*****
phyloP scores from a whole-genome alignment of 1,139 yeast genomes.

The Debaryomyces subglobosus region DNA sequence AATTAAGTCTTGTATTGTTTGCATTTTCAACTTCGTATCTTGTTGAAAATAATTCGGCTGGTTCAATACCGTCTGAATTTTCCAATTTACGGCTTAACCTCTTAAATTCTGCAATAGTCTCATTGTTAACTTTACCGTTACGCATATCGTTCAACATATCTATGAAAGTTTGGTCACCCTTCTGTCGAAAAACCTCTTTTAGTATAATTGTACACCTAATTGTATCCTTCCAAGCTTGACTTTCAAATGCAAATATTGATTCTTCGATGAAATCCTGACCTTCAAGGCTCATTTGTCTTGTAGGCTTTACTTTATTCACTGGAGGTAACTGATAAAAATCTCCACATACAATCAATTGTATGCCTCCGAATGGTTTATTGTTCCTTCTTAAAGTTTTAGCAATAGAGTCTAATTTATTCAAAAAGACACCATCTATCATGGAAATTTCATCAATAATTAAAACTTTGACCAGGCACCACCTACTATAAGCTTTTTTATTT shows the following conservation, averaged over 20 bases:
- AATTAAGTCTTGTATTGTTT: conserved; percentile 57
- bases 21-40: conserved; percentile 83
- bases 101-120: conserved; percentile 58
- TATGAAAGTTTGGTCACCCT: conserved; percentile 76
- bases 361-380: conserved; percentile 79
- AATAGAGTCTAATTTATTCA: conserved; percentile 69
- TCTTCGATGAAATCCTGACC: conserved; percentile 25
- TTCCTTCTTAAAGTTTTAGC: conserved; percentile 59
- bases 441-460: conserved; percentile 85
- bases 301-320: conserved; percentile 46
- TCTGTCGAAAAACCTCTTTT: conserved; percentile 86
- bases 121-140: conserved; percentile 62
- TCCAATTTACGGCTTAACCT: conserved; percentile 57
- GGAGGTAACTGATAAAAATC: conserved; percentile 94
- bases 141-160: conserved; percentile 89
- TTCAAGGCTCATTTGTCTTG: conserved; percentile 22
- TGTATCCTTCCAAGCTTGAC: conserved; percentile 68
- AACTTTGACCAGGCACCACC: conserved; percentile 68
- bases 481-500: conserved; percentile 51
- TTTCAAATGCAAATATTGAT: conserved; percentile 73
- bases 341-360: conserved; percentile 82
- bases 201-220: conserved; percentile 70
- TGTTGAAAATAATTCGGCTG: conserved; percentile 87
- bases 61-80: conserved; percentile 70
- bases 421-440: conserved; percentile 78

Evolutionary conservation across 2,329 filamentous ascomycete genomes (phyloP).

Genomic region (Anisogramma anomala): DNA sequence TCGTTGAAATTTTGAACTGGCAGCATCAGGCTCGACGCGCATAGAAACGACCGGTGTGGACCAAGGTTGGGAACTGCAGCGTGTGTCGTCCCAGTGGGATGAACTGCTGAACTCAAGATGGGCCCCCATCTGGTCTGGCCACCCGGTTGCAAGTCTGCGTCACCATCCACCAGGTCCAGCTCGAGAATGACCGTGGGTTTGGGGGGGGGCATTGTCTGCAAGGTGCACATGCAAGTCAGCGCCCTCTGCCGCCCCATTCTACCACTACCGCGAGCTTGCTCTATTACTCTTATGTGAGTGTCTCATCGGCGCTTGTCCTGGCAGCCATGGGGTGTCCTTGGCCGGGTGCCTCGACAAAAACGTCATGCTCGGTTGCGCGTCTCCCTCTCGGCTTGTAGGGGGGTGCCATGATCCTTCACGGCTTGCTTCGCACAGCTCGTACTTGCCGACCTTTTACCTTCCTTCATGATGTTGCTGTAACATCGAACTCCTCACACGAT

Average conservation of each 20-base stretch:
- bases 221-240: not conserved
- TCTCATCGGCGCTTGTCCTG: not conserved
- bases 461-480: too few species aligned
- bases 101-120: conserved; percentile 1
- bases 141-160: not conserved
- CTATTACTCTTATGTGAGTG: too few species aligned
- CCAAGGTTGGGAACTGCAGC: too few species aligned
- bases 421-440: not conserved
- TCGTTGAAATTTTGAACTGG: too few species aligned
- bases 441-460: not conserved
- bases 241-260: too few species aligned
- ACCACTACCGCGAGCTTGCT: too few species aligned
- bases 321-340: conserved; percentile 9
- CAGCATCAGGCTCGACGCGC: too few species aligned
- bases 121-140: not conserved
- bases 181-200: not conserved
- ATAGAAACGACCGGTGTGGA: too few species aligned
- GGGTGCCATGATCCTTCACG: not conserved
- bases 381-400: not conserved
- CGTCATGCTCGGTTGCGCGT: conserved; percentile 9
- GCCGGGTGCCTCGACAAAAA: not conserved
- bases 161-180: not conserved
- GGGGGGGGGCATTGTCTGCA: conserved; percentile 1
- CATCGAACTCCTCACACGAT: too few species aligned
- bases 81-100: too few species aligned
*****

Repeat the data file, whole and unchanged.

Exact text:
phyloP scores from a whole-genome alignment of 1,139 yeast genomes.

The Debaryomyces subglobosus region DNA sequence AATTAAGTCTTGTATTGTTTGCATTTTCAACTTCGTATCTTGTTGAAAATAATTCGGCTGGTTCAATACCGTCTGAATTTTCCAATTTACGGCTTAACCTCTTAAATTCTGCAATAGTCTCATTGTTAACTTTACCGTTACGCATATCGTTCAACATATCTATGAAAGTTTGGTCACCCTTCTGTCGAAAAACCTCTTTTAGTATAATTGTACACCTAATTGTATCCTTCCAAGCTTGACTTTCAAATGCAAATATTGATTCTTCGATGAAATCCTGACCTTCAAGGCTCATTTGTCTTGTAGGCTTTACTTTATTCACTGGAGGTAACTGATAAAAATCTCCACATACAATCAATTGTATGCCTCCGAATGGTTTATTGTTCCTTCTTAAAGTTTTAGCAATAGAGTCTAATTTATTCAAAAAGACACCATCTATCATGGAAATTTCATCAATAATTAAAACTTTGACCAGGCACCACCTACTATAAGCTTTTTTATTT shows the following conservation, averaged over 20 bases:
- AATTAAGTCTTGTATTGTTT: conserved; percentile 57
- bases 21-40: conserved; percentile 83
- bases 101-120: conserved; percentile 58
- TATGAAAGTTTGGTCACCCT: conserved; percentile 76
- bases 361-380: conserved; percentile 79
- AATAGAGTCTAATTTATTCA: conserved; percentile 69
- TCTTCGATGAAATCCTGACC: conserved; percentile 25
- TTCCTTCTTAAAGTTTTAGC: conserved; percentile 59
- bases 441-460: conserved; percentile 85
- bases 301-320: conserved; percentile 46
- TCTGTCGAAAAACCTCTTTT: conserved; percentile 86
- bases 121-140: conserved; percentile 62
- TCCAATTTACGGCTTAACCT: conserved; percentile 57
- GGAGGTAACTGATAAAAATC: conserved; percentile 94
- bases 141-160: conserved; percentile 89
- TTCAAGGCTCATTTGTCTTG: conserved; percentile 22
- TGTATCCTTCCAAGCTTGAC: conserved; percentile 68
- AACTTTGACCAGGCACCACC: conserved; percentile 68
- bases 481-500: conserved; percentile 51
- TTTCAAATGCAAATATTGAT: conserved; percentile 73
- bases 341-360: conserved; percentile 82
- bases 201-220: conserved; percentile 70
- TGTTGAAAATAATTCGGCTG: conserved; percentile 87
- bases 61-80: conserved; percentile 70
- bases 421-440: conserved; percentile 78

Evolutionary conservation across 2,329 filamentous ascomycete genomes (phyloP).

Genomic region (Anisogramma anomala): DNA sequence TCGTTGAAATTTTGAACTGGCAGCATCAGGCTCGACGCGCATAGAAACGACCGGTGTGGACCAAGGTTGGGAACTGCAGCGTGTGTCGTCCCAGTGGGATGAACTGCTGAACTCAAGATGGGCCCCCATCTGGTCTGGCCACCCGGTTGCAAGTCTGCGTCACCATCCACCAGGTCCAGCTCGAGAATGACCGTGGGTTTGGGGGGGGGCATTGTCTGCAAGGTGCACATGCAAGTCAGCGCCCTCTGCCGCCCCATTCTACCACTACCGCGAGCTTGCTCTATTACTCTTATGTGAGTGTCTCATCGGCGCTTGTCCTGGCAGCCATGGGGTGTCCTTGGCCGGGTGCCTCGACAAAAACGTCATGCTCGGTTGCGCGTCTCCCTCTCGGCTTGTAGGGGGGTGCCATGATCCTTCACGGCTTGCTTCGCACAGCTCGTACTTGCCGACCTTTTACCTTCCTTCATGATGTTGCTGTAACATCGAACTCCTCACACGAT

Average conservation of each 20-base stretch:
- bases 221-240: not conserved
- TCTCATCGGCGCTTGTCCTG: not conserved
- bases 461-480: too few species aligned
- bases 101-120: conserved; percentile 1
- bases 141-160: not conserved
- CTATTACTCTTATGTGAGTG: too few species aligned
- CCAAGGTTGGGAACTGCAGC: too few species aligned
- bases 421-440: not conserved
- TCGTTGAAATTTTGAACTGG: too few species aligned
- bases 441-460: not conserved
- bases 241-260: too few species aligned
- ACCACTACCGCGAGCTTGCT: too few species aligned
- bases 321-340: conserved; percentile 9
- CAGCATCAGGCTCGACGCGC: too few species aligned
- bases 121-140: not conserved
- bases 181-200: not conserved
- ATAGAAACGACCGGTGTGGA: too few species aligned
- GGGTGCCATGATCCTTCACG: not conserved
- bases 381-400: not conserved
- CGTCATGCTCGGTTGCGCGT: conserved; percentile 9
- GCCGGGTGCCTCGACAAAAA: not conserved
- bases 161-180: not conserved
- GGGGGGGGGCATTGTCTGCA: conserved; percentile 1
- CATCGAACTCCTCACACGAT: too few species aligned
- bases 81-100: too few species aligned